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The United States is thinking out loud about a possible carbon border tax. At the same time, however, they are making it clear that they do not want to harm the domestic economy. In addition, the Vietnamese government has called on domestic steel producers to reduce exports following a sharp rise in steel prices. And in Brazil, sales by steel distributors rose by over 100% in April.

Stainless Espresso: Is the United States already thinking ahead of Brussels?
Stainless Espresso: Is the United States already thinking ahead of Brussels?

United States considers carbon border tax, but sees risks

United States climate envoy John Kerry said Tuesday that Washington was exploring the possibility of imposing a fee on imports from countries that do not tax heavy polluters, but he warned that such a move could pose risks “downstream.”

Kerry said President Joe Biden had instructed U.S. officials to examine “what are the consequences, how do you do the pricing, what is the impact.”

U.S. govt wants to know impact of carbon border tax before introduction

In addition, Kerry made it clear that before implementing a tool similar to CBAM, the United States would want to know exactly what the impact might be on the “downstream.” This is so that any potential measures do not turn into damage to the domestic economy.

Thus, the United States seems to demonstrate greater foresight than the Europeans with their Carbon Border Adjustment Mechanism (CBAM).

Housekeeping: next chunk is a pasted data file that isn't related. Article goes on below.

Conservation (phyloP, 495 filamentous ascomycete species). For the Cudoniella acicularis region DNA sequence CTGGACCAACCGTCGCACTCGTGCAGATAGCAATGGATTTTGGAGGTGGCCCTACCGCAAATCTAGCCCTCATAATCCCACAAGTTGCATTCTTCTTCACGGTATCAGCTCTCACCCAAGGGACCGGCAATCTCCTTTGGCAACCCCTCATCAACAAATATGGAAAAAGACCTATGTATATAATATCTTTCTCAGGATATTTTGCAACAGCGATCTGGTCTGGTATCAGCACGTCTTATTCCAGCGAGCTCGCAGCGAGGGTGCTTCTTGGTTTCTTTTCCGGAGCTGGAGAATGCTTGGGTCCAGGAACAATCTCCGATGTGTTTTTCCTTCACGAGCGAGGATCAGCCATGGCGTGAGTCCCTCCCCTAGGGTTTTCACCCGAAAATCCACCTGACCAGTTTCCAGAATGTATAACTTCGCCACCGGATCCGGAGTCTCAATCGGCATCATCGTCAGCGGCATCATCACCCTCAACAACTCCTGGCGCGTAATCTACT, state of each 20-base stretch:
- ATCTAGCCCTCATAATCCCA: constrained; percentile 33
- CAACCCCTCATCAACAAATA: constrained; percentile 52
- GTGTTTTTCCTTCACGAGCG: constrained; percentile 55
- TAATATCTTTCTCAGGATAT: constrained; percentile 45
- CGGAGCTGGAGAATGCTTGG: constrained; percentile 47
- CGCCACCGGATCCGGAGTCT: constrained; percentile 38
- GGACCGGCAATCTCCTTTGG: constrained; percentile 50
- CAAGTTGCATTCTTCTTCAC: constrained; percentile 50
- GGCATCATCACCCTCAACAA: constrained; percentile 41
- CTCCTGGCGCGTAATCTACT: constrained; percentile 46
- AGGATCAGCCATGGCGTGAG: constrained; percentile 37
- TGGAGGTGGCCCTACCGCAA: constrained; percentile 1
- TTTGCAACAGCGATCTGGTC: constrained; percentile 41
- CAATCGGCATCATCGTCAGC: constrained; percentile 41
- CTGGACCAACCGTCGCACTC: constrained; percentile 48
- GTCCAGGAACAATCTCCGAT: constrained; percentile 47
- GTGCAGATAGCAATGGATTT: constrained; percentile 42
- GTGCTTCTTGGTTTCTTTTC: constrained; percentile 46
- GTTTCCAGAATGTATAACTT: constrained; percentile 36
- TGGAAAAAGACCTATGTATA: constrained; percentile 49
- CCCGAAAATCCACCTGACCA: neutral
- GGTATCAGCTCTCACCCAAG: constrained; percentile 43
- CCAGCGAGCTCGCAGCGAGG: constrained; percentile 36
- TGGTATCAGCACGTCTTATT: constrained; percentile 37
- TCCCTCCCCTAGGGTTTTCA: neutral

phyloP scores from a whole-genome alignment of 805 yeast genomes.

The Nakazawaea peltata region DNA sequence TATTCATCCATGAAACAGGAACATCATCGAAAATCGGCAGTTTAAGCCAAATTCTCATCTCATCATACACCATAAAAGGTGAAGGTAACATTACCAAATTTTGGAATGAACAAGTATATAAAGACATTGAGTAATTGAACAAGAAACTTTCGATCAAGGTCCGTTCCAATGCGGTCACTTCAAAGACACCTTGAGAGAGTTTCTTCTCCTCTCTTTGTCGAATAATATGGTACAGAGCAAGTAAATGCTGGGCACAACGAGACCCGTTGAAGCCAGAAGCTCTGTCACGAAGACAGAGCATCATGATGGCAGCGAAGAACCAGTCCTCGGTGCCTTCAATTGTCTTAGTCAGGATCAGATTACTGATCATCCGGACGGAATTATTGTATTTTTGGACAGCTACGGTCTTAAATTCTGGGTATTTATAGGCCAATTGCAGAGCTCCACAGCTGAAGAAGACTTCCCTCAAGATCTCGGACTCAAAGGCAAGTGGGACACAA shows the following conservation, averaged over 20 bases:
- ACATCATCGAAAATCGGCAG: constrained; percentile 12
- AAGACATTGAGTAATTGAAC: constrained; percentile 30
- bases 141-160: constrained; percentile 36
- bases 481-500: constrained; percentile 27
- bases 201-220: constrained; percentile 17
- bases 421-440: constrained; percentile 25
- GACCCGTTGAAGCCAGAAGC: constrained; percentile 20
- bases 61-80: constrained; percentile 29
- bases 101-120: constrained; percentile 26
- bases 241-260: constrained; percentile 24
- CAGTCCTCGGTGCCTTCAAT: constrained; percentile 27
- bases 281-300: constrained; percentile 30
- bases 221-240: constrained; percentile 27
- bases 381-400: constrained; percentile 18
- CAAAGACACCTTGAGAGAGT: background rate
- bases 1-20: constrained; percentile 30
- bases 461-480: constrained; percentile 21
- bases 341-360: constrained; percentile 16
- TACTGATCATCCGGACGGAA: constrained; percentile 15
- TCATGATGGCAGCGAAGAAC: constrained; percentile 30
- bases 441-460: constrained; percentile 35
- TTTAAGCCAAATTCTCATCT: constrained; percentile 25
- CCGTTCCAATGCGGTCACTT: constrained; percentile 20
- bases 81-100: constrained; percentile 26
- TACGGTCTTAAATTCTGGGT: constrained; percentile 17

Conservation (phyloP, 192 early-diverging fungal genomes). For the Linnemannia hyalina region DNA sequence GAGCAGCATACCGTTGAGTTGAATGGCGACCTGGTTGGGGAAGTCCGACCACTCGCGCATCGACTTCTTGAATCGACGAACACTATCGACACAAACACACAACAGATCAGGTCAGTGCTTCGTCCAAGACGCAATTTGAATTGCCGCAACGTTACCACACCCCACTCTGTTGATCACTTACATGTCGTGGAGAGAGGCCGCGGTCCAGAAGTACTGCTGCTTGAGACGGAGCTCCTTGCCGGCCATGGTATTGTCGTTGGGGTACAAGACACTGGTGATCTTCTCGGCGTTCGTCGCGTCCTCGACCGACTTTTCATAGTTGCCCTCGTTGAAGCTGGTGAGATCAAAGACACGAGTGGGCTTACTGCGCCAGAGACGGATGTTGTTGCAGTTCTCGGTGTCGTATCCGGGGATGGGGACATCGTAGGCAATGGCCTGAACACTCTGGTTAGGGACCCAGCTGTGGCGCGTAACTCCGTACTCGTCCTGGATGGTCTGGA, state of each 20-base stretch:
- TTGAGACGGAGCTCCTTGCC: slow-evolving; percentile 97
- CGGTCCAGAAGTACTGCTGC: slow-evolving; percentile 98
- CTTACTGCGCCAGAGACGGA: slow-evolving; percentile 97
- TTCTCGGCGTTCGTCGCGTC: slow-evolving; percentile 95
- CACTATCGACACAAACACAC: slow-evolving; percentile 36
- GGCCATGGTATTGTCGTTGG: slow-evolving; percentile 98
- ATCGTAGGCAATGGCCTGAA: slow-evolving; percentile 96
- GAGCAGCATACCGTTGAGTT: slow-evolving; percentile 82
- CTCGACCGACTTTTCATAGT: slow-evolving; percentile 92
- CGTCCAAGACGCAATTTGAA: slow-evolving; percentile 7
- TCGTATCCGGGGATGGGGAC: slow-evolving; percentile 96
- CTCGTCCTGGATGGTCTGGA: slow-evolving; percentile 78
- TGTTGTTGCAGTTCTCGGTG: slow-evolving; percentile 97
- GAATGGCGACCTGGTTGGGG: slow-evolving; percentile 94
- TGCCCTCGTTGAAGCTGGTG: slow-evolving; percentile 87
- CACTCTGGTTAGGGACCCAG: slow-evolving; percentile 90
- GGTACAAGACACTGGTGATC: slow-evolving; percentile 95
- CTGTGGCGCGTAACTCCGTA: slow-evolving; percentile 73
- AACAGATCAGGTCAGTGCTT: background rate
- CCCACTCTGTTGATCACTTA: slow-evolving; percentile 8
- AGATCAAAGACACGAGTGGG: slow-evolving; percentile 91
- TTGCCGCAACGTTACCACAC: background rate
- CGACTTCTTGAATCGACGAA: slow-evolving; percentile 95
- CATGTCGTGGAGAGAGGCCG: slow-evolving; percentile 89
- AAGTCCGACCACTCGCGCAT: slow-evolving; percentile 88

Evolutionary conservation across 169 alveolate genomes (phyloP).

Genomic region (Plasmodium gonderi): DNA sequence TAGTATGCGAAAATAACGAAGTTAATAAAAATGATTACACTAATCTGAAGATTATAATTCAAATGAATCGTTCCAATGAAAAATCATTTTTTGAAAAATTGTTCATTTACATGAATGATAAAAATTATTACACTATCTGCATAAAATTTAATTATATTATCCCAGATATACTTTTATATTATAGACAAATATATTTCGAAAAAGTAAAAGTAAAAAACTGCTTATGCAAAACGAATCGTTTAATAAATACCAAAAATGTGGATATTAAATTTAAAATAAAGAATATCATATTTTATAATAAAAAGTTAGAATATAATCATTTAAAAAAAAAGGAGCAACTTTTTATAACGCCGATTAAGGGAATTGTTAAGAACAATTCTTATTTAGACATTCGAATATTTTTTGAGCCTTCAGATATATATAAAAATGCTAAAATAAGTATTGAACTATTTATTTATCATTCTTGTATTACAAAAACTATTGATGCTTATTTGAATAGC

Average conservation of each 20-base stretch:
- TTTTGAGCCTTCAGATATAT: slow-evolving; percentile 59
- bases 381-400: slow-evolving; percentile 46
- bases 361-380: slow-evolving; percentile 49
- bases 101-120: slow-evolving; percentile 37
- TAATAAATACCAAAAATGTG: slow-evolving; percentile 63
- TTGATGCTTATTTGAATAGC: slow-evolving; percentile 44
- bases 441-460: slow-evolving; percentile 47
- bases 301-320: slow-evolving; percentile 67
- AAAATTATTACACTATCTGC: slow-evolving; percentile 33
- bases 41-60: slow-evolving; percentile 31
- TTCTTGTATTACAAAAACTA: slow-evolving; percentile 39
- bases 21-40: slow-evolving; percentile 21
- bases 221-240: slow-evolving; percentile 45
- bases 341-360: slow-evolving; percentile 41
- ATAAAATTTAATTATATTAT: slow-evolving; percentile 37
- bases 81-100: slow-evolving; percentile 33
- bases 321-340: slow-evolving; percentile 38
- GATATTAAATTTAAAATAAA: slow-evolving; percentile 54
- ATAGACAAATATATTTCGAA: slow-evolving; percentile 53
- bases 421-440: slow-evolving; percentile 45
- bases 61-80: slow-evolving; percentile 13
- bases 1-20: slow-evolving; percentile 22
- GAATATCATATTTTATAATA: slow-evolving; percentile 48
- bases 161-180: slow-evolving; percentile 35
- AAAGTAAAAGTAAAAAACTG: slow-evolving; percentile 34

Source: seattletimes.com

Vietnam urges steelmakers to cut exports as domestic prices rise

The Vietnamese government has urged domestic steelmakers to increase production and limit exports to combat rising steel prices.

“We should prioritize supplies to the domestic market to ensure price stability,” Deputy Prime Minister Le Minh Khai said in a statement released earlier this month. Such an industry intervention by a top Communist Party official is considered highly unusual.

Steel prices in Vietnam up 50%

Import prices for hot-rolled coil steel, a staple for construction materials, have surpassed $1,000 per ton, reaching a high not seen in 13 years. Prices have risen 50% since the beginning of the year.

The main culprit behind the rising prices is China, which dominates most of the world’s steel production. Supplies from the Asian power have recently been declining.

Source: caixinglobal.com

Brazil’s flat steel distributor sales up 106.7% in April

Sales of flat steel by Brazilian distributors rose 106.69% in April compared with the corresponding period of 2020, amid a lower comparative base and stronger end-user demand, national distributors’ association Inda said Tuesday, May 18.

Distributors sold 343,100 tons in April, up from 166,000 tons a year earlier when there was a demand crisis due to the Covid 19 pandemic.Sales volumes also rose 5.44% month-on-month from 325,400 tons in March, Inda added.

Will steel prices rise again in Brazil?

In addition, there seem to be indications that Brazilian steelmakers may raise prices again, having already increased steel prices by 18% for May 2021.

Source: moneytimes.com.br

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